A painting by Italian master Canaletto has set a world record for the artist after being sold for £11m - twice its expected price - at auction in London.
The painting set a new record for a work by Canaletto
The painting shows the Doge of Venice's barge, the Bucintoro, with crowds on what is thought to be Ascension Day, when the Doge blessed the city.
An anonymous telephone bidder bought the work, which had been owned by a Portuguese billionaire.
Christie's said the price tag for such a "beautiful picture" was no surprise.
The painting, which had been expected to fetch between £4m and £6m, was part of an auction of items owned by Portuguese businessman Antonio Champalimaud, who died last year.
The whole collection had been expected to be sold for £15m.
A Christie's spokeswoman said: "It is fantastic. It is way above what we expected but it is a beautiful picture I am not surprised it went for so much.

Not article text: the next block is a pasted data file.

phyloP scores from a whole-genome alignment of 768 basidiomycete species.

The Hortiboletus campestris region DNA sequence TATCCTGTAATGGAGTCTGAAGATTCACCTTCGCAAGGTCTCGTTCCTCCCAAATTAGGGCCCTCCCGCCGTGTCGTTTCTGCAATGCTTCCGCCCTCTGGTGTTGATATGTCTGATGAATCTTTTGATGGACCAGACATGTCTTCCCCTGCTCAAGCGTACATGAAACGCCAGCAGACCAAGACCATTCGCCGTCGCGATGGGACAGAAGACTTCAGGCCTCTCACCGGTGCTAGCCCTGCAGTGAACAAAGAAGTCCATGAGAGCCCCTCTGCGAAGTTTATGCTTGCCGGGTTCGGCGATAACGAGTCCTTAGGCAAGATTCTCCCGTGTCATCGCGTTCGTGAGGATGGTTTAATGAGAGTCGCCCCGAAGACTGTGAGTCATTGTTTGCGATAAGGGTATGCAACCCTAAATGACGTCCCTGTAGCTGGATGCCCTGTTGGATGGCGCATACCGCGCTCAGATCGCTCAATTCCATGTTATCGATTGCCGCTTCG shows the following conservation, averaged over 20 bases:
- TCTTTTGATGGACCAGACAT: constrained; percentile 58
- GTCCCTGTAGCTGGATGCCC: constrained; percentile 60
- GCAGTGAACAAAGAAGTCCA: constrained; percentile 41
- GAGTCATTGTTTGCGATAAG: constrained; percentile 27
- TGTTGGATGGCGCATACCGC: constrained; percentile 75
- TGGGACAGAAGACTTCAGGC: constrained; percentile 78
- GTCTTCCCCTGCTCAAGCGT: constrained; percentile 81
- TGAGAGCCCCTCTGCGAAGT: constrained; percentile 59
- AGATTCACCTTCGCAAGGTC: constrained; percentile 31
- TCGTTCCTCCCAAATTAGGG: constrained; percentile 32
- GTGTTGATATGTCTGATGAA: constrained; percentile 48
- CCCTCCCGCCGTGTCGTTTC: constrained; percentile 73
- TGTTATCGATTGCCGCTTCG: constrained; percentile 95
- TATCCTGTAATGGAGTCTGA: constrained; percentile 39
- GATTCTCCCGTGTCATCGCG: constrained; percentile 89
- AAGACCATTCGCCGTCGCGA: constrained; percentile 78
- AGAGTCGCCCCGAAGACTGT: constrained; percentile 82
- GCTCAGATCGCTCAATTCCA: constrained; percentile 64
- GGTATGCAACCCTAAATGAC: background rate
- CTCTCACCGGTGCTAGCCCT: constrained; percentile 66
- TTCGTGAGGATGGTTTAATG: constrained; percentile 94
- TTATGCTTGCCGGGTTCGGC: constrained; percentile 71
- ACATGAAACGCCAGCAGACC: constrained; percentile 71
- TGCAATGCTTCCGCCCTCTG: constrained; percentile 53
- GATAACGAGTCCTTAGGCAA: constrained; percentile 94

"Most things are going over their estimated price. I think it is down to their quality."
Prior to the sale, the Old Horse Guards from St James's Park - which was bought by Andrew Lloyd Webber in 1992 for £9.2m - was the most expensive Canaletto.
Canaletto, real name Giovanni Antonio Canale, lived from 1697 to 1768.
He became famous for painting views of the buildings and canals in his native Venice.
The auction, which took place on Wednesday, included other paintings, sculpture, furniture and Chinese porcelain.
Mr Champalimaud left a fortune estimated at $3.1bn (£1.76bn) when he died last May, aged 86.
He was a noted philanthropist and most of the proceeds from the sale will go towards his Portuguese medical research foundation.
He left Portugal following the country's left-wing Carnation Revolution in 1974 and moved to Brazil, but returned in the 1990s and bought back his former companies which had been nationalised.